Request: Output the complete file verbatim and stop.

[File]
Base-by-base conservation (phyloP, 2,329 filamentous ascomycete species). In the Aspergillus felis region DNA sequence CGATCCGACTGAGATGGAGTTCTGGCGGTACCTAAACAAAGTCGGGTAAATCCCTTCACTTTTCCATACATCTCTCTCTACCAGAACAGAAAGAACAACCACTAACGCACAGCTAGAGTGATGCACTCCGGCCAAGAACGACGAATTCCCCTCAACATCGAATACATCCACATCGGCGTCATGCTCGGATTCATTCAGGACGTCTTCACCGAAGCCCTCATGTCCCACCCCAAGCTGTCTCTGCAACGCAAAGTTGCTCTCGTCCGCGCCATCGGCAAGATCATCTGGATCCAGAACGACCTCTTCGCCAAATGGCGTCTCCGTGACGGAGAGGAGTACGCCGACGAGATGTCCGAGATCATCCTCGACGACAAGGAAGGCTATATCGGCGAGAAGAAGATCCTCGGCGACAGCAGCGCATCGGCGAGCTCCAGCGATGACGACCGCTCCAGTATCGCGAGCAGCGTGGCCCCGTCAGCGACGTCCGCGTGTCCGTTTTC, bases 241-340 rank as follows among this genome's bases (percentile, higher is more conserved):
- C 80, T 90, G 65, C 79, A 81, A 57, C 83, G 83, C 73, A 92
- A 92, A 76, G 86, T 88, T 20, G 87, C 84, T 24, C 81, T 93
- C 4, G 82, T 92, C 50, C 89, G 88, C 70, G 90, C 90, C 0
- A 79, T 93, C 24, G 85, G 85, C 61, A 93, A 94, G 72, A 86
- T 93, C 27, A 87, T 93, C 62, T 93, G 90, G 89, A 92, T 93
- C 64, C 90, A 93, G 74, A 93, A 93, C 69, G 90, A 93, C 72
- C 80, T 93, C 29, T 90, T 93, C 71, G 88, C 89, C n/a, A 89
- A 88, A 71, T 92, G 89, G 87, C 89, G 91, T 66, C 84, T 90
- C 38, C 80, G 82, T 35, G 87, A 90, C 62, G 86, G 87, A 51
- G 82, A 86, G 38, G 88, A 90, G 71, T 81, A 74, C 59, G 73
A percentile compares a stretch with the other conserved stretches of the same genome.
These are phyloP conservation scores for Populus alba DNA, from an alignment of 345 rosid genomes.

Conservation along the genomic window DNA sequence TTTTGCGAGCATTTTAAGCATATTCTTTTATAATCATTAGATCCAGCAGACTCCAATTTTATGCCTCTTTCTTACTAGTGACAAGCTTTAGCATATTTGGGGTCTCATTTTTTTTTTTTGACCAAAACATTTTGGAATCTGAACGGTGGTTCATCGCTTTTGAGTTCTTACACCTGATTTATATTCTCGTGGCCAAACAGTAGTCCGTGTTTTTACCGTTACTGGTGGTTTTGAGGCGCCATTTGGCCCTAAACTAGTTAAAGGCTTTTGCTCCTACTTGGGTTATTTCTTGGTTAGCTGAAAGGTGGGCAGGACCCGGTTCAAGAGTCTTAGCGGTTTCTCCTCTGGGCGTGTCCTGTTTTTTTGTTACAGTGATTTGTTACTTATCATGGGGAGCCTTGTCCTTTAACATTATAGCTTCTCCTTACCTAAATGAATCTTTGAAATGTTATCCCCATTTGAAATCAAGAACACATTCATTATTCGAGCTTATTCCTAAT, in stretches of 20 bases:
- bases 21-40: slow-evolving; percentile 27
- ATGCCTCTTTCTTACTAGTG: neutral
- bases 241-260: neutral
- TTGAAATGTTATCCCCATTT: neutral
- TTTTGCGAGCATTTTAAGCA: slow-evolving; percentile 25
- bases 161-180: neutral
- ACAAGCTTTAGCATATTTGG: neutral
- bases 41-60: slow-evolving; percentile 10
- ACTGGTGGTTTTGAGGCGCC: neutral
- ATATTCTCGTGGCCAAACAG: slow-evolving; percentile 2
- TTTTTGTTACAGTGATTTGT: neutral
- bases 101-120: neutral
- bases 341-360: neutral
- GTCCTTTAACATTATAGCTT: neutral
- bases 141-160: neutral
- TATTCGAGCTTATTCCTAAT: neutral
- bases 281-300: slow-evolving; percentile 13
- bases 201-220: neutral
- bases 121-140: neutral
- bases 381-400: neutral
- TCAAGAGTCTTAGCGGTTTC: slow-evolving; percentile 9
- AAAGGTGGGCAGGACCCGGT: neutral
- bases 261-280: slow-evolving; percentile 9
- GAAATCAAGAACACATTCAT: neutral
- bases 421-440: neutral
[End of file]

Base-by-base conservation (phyloP, 2,329 filamentous ascomycete species). In the Aspergillus felis region DNA sequence CGATCCGACTGAGATGGAGTTCTGGCGGTACCTAAACAAAGTCGGGTAAATCCCTTCACTTTTCCATACATCTCTCTCTACCAGAACAGAAAGAACAACCACTAACGCACAGCTAGAGTGATGCACTCCGGCCAAGAACGACGAATTCCCCTCAACATCGAATACATCCACATCGGCGTCATGCTCGGATTCATTCAGGACGTCTTCACCGAAGCCCTCATGTCCCACCCCAAGCTGTCTCTGCAACGCAAAGTTGCTCTCGTCCGCGCCATCGGCAAGATCATCTGGATCCAGAACGACCTCTTCGCCAAATGGCGTCTCCGTGACGGAGAGGAGTACGCCGACGAGATGTCCGAGATCATCCTCGACGACAAGGAAGGCTATATCGGCGAGAAGAAGATCCTCGGCGACAGCAGCGCATCGGCGAGCTCCAGCGATGACGACCGCTCCAGTATCGCGAGCAGCGTGGCCCCGTCAGCGACGTCCGCGTGTCCGTTTTC, bases 241-340 rank as follows among this genome's bases (percentile, higher is more conserved):
- C 80, T 90, G 65, C 79, A 81, A 57, C 83, G 83, C 73, A 92
- A 92, A 76, G 86, T 88, T 20, G 87, C 84, T 24, C 81, T 93
- C 4, G 82, T 92, C 50, C 89, G 88, C 70, G 90, C 90, C 0
- A 79, T 93, C 24, G 85, G 85, C 61, A 93, A 94, G 72, A 86
- T 93, C 27, A 87, T 93, C 62, T 93, G 90, G 89, A 92, T 93
- C 64, C 90, A 93, G 74, A 93, A 93, C 69, G 90, A 93, C 72
- C 80, T 93, C 29, T 90, T 93, C 71, G 88, C 89, C n/a, A 89
- A 88, A 71, T 92, G 89, G 87, C 89, G 91, T 66, C 84, T 90
- C 38, C 80, G 82, T 35, G 87, A 90, C 62, G 86, G 87, A 51
- G 82, A 86, G 38, G 88, A 90, G 71, T 81, A 74, C 59, G 73
A percentile compares a stretch with the other conserved stretches of the same genome.
These are phyloP conservation scores for Populus alba DNA, from an alignment of 345 rosid genomes.

Conservation along the genomic window DNA sequence TTTTGCGAGCATTTTAAGCATATTCTTTTATAATCATTAGATCCAGCAGACTCCAATTTTATGCCTCTTTCTTACTAGTGACAAGCTTTAGCATATTTGGGGTCTCATTTTTTTTTTTTGACCAAAACATTTTGGAATCTGAACGGTGGTTCATCGCTTTTGAGTTCTTACACCTGATTTATATTCTCGTGGCCAAACAGTAGTCCGTGTTTTTACCGTTACTGGTGGTTTTGAGGCGCCATTTGGCCCTAAACTAGTTAAAGGCTTTTGCTCCTACTTGGGTTATTTCTTGGTTAGCTGAAAGGTGGGCAGGACCCGGTTCAAGAGTCTTAGCGGTTTCTCCTCTGGGCGTGTCCTGTTTTTTTGTTACAGTGATTTGTTACTTATCATGGGGAGCCTTGTCCTTTAACATTATAGCTTCTCCTTACCTAAATGAATCTTTGAAATGTTATCCCCATTTGAAATCAAGAACACATTCATTATTCGAGCTTATTCCTAAT, in stretches of 20 bases:
- bases 21-40: slow-evolving; percentile 27
- ATGCCTCTTTCTTACTAGTG: neutral
- bases 241-260: neutral
- TTGAAATGTTATCCCCATTT: neutral
- TTTTGCGAGCATTTTAAGCA: slow-evolving; percentile 25
- bases 161-180: neutral
- ACAAGCTTTAGCATATTTGG: neutral
- bases 41-60: slow-evolving; percentile 10
- ACTGGTGGTTTTGAGGCGCC: neutral
- ATATTCTCGTGGCCAAACAG: slow-evolving; percentile 2
- TTTTTGTTACAGTGATTTGT: neutral
- bases 101-120: neutral
- bases 341-360: neutral
- GTCCTTTAACATTATAGCTT: neutral
- bases 141-160: neutral
- TATTCGAGCTTATTCCTAAT: neutral
- bases 281-300: slow-evolving; percentile 13
- bases 201-220: neutral
- bases 121-140: neutral
- bases 381-400: neutral
- TCAAGAGTCTTAGCGGTTTC: slow-evolving; percentile 9
- AAAGGTGGGCAGGACCCGGT: neutral
- bases 261-280: slow-evolving; percentile 9
- GAAATCAAGAACACATTCAT: neutral
- bases 421-440: neutral